Are you retired, saving for retirement, a business owner, or saving for your child’s education?

A new set of regulations went into law in December, designed to improve retirement readiness nationally. If you fall into any one of the categories above, it may have implications for you and your retirement.

Here’s how (and why) you need to pay attention to the Setting Every Community Up for Retirement Enhancement (SECURE) Act 2.0.


Are you… Saving for Retirement?

If you or a younger member of your family hasn’t started saving for retirement yet, automatic enrollment will now be the norm. Beginning in 2025, all new 401(k) and 403(b) plans will be required to automatically enroll eligible participants at a minimum of 3%.

If you are approaching retirement and you’re worried you haven’t saved enough, contributions will increase for 401(k) plans from $20,500 to $22,500. Savers over age 50 can make catch-up contributions of $7,500, up from $6,500. Anyone between the ages of 60 and 63 will also be eligible for higher catch-up limits beginning in 2025. Catch-up limits may rise annually beginning in 2024 based on cost-of-living changes.

Are you… A Business Owner?

The new rules offer incentives for business owners that launch a retirement plan for their employees. If you introduce a plan this year, you will be eligible for a tax credit. Employers with up to 50 employees will be eligible for a credit equal to 100% of the amount contributed by the employer, up to $1,000 per employee. The employer receives a credit equal to 100% in years one and two, then 75% in the third year, 50% in the fourth year and 25% in the fifth year. Small businesses with 51 to 100 employees are also eligible for this tax credit, which phases out based on the number of employees exceeding 50 during the preceding taxable year.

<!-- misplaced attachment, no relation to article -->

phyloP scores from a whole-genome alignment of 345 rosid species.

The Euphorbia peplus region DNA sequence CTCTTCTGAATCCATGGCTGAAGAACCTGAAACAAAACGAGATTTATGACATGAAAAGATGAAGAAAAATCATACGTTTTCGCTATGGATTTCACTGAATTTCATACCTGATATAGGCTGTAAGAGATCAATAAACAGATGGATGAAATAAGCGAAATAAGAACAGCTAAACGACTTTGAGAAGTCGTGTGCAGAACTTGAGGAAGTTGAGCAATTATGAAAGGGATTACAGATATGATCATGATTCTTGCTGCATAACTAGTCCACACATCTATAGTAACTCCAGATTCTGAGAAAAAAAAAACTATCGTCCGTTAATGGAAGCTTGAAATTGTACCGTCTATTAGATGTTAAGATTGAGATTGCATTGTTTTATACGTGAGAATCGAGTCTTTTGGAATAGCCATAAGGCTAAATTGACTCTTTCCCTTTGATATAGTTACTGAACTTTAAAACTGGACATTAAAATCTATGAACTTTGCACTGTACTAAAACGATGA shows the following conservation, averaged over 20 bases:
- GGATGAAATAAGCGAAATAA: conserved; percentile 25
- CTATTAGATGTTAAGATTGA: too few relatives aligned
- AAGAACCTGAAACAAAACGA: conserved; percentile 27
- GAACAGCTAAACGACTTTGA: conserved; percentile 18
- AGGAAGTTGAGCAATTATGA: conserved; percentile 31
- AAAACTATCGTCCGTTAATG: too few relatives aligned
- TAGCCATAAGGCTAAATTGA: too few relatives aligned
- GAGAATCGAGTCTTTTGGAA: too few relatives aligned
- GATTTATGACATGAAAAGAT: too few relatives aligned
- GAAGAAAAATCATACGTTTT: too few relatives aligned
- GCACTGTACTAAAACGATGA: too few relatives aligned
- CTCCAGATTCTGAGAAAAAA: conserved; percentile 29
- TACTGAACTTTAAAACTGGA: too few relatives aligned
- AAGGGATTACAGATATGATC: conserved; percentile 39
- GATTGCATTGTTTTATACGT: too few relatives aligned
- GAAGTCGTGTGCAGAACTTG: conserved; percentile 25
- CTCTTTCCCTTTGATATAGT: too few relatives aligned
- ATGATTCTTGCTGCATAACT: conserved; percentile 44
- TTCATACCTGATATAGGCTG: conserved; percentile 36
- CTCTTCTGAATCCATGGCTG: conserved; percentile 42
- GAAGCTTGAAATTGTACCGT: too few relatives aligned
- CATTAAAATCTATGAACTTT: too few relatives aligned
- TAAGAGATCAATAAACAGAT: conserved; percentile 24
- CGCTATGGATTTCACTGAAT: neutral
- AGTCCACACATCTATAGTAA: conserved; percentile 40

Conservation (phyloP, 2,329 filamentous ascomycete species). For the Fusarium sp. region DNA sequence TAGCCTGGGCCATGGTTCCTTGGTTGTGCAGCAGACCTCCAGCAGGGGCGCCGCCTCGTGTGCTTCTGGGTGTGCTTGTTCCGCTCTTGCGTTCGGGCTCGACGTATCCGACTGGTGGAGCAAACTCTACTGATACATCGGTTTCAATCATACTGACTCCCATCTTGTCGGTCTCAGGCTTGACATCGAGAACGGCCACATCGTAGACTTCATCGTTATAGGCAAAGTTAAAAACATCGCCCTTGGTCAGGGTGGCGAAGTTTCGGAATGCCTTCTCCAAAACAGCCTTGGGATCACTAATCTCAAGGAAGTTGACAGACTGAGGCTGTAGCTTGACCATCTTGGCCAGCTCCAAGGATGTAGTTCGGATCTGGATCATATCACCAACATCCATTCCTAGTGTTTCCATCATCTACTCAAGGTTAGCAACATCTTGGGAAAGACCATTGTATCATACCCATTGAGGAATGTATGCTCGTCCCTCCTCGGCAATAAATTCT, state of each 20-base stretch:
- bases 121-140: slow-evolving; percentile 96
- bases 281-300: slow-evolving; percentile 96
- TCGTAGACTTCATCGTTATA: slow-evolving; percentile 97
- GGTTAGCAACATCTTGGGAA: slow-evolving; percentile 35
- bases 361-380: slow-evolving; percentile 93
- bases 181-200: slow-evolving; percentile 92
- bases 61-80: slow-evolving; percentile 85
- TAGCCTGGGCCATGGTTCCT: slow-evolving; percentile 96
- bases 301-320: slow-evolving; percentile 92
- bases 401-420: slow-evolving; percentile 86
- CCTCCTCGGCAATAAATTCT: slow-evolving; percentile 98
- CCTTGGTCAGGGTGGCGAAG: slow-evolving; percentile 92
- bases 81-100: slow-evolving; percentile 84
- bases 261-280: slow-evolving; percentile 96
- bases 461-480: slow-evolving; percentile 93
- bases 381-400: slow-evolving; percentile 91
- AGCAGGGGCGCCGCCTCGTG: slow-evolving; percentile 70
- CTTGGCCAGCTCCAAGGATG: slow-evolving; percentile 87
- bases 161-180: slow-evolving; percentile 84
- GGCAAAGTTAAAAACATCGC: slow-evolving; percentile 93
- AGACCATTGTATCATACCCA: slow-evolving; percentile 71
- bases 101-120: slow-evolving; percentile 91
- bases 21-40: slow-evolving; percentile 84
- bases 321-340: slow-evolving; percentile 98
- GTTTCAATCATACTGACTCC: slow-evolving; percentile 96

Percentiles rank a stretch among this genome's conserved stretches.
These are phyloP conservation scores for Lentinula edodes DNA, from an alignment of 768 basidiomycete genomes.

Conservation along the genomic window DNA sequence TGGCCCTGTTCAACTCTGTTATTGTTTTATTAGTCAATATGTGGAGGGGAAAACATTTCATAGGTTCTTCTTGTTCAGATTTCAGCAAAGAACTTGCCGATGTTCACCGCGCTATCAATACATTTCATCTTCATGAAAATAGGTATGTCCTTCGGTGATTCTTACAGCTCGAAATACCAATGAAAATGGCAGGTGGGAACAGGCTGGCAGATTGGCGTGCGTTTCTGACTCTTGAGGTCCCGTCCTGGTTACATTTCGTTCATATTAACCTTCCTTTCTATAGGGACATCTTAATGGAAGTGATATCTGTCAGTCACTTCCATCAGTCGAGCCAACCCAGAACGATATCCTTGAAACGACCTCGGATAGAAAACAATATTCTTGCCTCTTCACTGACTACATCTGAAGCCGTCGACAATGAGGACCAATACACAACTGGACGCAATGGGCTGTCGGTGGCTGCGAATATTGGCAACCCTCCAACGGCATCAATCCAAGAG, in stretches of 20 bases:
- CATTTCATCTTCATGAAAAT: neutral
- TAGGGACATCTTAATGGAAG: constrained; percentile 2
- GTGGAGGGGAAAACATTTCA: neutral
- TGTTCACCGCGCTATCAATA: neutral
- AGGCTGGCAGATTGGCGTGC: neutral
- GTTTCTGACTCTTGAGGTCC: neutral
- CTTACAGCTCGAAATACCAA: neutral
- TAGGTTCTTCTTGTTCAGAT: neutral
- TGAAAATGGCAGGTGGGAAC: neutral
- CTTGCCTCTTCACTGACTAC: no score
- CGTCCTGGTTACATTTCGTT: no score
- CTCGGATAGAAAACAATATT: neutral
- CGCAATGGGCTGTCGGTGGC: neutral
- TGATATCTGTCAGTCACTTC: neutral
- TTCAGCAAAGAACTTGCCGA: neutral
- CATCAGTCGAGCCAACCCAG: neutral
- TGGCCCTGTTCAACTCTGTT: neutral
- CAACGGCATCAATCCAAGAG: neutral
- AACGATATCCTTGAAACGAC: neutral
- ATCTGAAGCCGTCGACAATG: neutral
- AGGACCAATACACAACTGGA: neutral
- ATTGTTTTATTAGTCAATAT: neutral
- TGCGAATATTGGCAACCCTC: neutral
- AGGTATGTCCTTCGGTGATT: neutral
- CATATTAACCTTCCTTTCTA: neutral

Beyond tax incentives, employers will have the option to match the Roth IRA portion of a plan. This is an interesting new option, especially for generous business owners.

Are you… A Retiree?

Good news: The SECURE Act 2.0 raised the age for required minimum distributions from 72 to 73 in 2023 and then to 75 in 2033. RMDs force savers to take money out of tax-advantaged accounts, like IRAs and 401(k) plans annually. But with people living and working longer, the new rules are designed to help stretch your savings.

This may help when it comes to taxation, estate planning, and even your Medicare bill. These premiums are tied to income, and distributions from pretax retirement accounts increase your income.

Are you… Saving for College or Repaying College Debt?

Many parents are using 529 plans to help offset their children’s education costs. Previously, money in 529 plans could only be used to fund education. Beginning in 2024, money left over in a 529 qualified tuition program will be eligible for a tax-free rollover to a Roth IRA. The maximum lifetime amount available to convert is $35,000. The beneficiary of the 529 account and the Roth IRA must be the same, and the 529 account of the beneficiary must have been maintained for at least 15 years.

For younger savers, many are forced to choose between repaying college loans or saving for retirement. Beginning in 2024, employers can make matching contributions to a retirement plan based on a participant’s student loan repayments.

For a full breakdown of all the changes, click here.

So, what does all of this mean?

This is only the tip of the iceberg and there are many details we are still unpacking. Though most provisions will take effect in 2024, now may be a good time to reexamine your retirement savings strategy.

We are always keeping our eye on the horizon, and we are happy to sit down to see how we can put the new rules to work for you and your family. Simply reply to this email to schedule a meeting.


The content provided herein is based on our interpretation of the SECURE Act and is not intended to be legal advice or provide a tax opinion. This document is a summary only and not meant to represent all provisions within the SECURE Act